Interactive devices could also serve as decidedly practical tools. In his Cosmographia, for example, the sixteenth-century humanist Peter Apian (1495–1552) works to demonstrate the relationship between time-keeping and astronomical knowledge by incorporating a volvelle that converts the book into a complex—and complicated—sundial that could be held up to the sun and used to perform calculations. With the book in hand, readers could determine the current time of day, the time of sunrise and sunset, the duration of dawn and dusk, as well as their latitude. Although not quite as popular as Sacrobosco’s De sphaera, the Cosmographia was nonetheless something of a print bestseller in the sixteenth century.
The Latin title of Giambattista della Porta’s (1535–1615) treatise on cryptography translates to On the secret writing of the alphabet. Although the wide-ranging thinker’s contribution to the field lies primarily in his creation of an early digraphic substitution cipher, he also has achieved a degree of recognition in the history of publishing as the inventor of interactive wheels for encoding the familiar roman alphabet into an alphabet of esoteric symbols. Provocatively, each of the three encryption devices that he prepared for the book features god’s hand emerging from a cloud, pointing at the symbol of the cross. Della Porta’s volvelles not only serve the handy function of encrypting text, they also take a bold position on the authority behind the cryptographic arts: God.
Volvelles show up in other, perhaps unexpected, areas of learning, too. Take for example Gioseffo Zarlino’s (1517–1590) work on calendar reform. Best known today as a music theorist and composer, Zarlino published this book for the consideration of Pope Gregory, who was eager to institute a new calendar that would bring Easter back to the time of the year when it had been observed by early Christians. Zarlino’s proposed calendar would not end up being the one Gregory adopted, but the ingenious volvelle he designed remains an impressive piece of information technology. By manipulating the discs, readers can reconcile the 28-year solar cycle of the Julian Calendar with the 203-year cycle that his book proposes. (Zarlino subdivides his solar cycle into seven 29-year periods, or “Great Years.” A solar cycle is the number of years before days of the week will recur on the same days of month.)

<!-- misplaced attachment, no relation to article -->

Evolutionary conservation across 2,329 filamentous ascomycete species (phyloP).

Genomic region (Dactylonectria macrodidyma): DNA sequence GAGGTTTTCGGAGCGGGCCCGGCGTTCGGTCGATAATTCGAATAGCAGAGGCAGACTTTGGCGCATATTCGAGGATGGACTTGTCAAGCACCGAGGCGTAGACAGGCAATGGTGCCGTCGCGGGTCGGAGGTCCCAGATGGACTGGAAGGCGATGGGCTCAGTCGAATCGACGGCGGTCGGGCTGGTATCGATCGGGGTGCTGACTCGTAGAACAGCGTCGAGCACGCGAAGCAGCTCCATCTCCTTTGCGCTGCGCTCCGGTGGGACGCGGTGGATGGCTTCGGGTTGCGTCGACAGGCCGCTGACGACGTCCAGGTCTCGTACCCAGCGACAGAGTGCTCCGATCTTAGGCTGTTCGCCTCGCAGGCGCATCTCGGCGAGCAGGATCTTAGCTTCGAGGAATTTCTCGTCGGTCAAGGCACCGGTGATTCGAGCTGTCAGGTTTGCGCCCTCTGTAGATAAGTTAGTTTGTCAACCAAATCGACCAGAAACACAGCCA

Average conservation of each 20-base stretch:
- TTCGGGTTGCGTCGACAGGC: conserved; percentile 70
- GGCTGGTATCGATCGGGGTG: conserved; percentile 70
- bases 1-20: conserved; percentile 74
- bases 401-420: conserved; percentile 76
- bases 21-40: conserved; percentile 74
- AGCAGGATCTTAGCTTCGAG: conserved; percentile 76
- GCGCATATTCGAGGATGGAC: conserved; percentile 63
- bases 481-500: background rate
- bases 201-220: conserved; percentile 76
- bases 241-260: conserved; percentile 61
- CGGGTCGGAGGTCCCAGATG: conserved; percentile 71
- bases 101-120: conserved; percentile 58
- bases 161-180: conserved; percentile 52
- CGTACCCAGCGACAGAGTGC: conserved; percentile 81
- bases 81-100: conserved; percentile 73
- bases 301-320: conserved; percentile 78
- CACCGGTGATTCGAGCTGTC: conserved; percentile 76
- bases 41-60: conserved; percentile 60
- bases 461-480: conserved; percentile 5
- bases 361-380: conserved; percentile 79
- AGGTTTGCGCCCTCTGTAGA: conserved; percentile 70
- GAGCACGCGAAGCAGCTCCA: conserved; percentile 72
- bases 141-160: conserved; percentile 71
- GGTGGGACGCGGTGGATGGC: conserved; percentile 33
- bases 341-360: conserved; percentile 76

The Ransom Center is fortunate to have two copies of Zarlino’s book. In one, the volvelle has been assembled as intended. In the other, the two rotating pieces are uncut, still fixed in place as part of a piece of paper that came with the rest of the printed sheets.
Interactive features in early print extend beyond volvelles, too. In 1570, the skilled printer-publisher John Day issued the first English-language edition of Euclid’s (fl. 300 BCE) foundational work on mathematics. Presumably at the recommendation of John Dee, who edited it, Day furnished his large-format edition with figures able to illustrate three-dimensional solids fully, in three rather than two dimensions. Three of these figures appear in Book 11, where Euclid offers an account of what makes a pyramid a pyramid. After reading the definition, owners of Day’s edition could then manipulate the folding flaps to create the basic types: pyramids with three, four, and five sides.
Another mathematical use of folding devices comes in Simon Stevin’s (1548–1620) treatise on perspective. The Ransom Center’s copy of the 1634 edition of his complete works preserves an intact leaf of diagrams that the bookbinder was supposed to cut out and paste onto pages earlier in the book. Although the edition itself is in French, its Leiden publisher—the famous Elsevir press—anticipated that the bookbinders handling it for retail customers might only speak Dutch. Accordingly, they printed detailed assembly instructions in two languages: French is on the left, Dutch on the right.
These examples are only a handful of the early interactive devices in the Ransom Center’s stacks. To them could be added a large—and detailed—rotating engraving of the moon; a table for determining the movable feasts celebrated by the Church of England; volvelles issued as part of Athanasius Kircher’s monumental treatise on geology, his Mundus subterraneus (1665); and many others, all just as compelling. In its own way, each underscores the intimate relationship between new forms of knowledge and media design. Design not only communicates knowledge; it also creates it.